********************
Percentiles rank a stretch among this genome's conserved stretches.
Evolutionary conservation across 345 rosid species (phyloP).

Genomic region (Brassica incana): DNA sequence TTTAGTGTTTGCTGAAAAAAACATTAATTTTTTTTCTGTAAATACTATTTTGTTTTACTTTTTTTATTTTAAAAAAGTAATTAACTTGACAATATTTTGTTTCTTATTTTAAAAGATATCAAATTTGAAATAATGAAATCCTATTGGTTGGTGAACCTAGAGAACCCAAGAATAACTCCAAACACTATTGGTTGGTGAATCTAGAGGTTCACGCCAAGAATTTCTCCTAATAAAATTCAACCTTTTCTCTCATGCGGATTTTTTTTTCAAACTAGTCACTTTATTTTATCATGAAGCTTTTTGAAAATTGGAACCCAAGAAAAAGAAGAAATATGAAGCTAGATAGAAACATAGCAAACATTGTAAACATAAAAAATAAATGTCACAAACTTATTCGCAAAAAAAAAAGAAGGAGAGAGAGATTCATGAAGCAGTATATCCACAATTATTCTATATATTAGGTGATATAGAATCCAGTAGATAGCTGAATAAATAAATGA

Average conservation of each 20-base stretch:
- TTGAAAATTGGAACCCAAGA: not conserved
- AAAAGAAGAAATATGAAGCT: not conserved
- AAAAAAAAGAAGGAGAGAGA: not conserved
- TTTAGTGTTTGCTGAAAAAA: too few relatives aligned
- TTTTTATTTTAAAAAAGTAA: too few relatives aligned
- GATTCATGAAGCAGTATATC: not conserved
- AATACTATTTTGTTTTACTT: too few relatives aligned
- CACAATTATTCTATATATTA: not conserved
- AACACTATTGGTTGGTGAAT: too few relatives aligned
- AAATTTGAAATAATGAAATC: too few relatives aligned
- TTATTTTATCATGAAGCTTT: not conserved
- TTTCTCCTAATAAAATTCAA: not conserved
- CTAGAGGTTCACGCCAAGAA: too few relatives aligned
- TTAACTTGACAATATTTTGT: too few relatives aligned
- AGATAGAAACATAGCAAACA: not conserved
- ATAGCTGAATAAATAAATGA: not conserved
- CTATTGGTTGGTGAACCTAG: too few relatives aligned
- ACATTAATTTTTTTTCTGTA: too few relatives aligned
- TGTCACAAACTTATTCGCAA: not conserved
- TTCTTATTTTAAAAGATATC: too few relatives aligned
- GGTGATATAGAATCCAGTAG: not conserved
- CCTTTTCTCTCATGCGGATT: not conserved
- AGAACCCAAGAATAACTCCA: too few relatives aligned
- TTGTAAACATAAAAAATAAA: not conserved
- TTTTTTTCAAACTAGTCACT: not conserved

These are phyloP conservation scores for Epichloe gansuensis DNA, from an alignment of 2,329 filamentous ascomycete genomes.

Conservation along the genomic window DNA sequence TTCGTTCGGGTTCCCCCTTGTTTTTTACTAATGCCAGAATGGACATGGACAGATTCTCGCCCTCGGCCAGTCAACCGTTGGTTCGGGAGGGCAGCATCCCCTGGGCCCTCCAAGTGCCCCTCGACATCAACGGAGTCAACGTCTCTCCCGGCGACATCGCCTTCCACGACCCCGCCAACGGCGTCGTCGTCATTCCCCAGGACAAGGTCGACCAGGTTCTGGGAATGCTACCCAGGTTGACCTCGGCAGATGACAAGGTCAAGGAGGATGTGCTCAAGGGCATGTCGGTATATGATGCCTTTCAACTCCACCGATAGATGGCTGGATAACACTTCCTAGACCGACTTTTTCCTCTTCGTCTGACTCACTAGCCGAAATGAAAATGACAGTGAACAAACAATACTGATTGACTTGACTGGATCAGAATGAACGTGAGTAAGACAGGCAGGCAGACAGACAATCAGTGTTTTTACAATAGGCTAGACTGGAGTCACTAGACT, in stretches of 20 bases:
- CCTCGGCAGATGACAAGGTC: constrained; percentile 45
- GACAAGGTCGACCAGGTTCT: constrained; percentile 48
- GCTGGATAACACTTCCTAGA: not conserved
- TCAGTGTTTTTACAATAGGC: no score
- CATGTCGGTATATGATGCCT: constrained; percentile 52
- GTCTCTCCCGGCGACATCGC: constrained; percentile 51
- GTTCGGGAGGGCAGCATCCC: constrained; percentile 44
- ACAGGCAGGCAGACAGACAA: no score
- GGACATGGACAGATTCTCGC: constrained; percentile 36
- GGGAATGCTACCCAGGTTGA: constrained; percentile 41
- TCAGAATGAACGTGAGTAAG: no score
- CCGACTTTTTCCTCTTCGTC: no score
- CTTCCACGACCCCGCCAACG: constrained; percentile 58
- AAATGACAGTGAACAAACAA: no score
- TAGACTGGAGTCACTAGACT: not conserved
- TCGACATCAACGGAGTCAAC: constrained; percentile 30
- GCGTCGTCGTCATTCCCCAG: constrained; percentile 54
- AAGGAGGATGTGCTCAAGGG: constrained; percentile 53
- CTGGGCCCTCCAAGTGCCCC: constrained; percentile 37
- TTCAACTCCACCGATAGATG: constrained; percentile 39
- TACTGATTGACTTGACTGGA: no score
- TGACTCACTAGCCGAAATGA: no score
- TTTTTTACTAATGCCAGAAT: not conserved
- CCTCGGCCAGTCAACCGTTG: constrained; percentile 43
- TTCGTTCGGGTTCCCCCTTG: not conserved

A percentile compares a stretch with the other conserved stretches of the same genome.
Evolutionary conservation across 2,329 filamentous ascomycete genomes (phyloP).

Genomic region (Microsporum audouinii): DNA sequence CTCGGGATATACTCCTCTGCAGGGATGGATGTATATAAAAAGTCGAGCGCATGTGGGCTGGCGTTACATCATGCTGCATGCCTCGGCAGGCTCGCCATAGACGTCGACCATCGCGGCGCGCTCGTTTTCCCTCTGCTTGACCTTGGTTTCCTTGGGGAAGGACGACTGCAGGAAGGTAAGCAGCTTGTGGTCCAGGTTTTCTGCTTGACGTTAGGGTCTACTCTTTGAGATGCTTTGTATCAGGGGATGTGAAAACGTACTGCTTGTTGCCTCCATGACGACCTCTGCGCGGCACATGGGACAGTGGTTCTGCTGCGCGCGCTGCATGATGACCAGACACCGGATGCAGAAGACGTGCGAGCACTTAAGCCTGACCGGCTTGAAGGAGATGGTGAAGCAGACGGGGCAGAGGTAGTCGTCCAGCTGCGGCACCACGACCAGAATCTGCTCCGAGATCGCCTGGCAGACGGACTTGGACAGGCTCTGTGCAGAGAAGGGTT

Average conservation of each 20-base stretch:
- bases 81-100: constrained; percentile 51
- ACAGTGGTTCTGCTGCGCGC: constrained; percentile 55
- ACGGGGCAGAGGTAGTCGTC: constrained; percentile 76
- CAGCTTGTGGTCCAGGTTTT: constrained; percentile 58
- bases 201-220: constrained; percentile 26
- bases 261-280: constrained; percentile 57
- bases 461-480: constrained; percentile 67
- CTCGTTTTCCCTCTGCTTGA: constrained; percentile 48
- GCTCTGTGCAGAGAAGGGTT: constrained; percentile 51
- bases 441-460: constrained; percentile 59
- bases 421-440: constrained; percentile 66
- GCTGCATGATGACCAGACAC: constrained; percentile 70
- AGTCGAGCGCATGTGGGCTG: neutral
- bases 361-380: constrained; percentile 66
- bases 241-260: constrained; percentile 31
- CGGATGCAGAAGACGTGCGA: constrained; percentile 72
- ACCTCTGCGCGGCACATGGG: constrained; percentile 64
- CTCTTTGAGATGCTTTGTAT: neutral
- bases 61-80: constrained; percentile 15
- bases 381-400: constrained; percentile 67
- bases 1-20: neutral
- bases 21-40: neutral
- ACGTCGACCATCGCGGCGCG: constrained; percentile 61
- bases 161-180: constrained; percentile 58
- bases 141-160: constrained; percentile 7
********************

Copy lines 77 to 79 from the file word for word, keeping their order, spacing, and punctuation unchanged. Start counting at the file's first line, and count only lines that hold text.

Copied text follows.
- ACCTCTGCGCGGCACATGGG: constrained; percentile 64
- CTCTTTGAGATGCTTTGTAT: neutral
- bases 61-80: constrained; percentile 15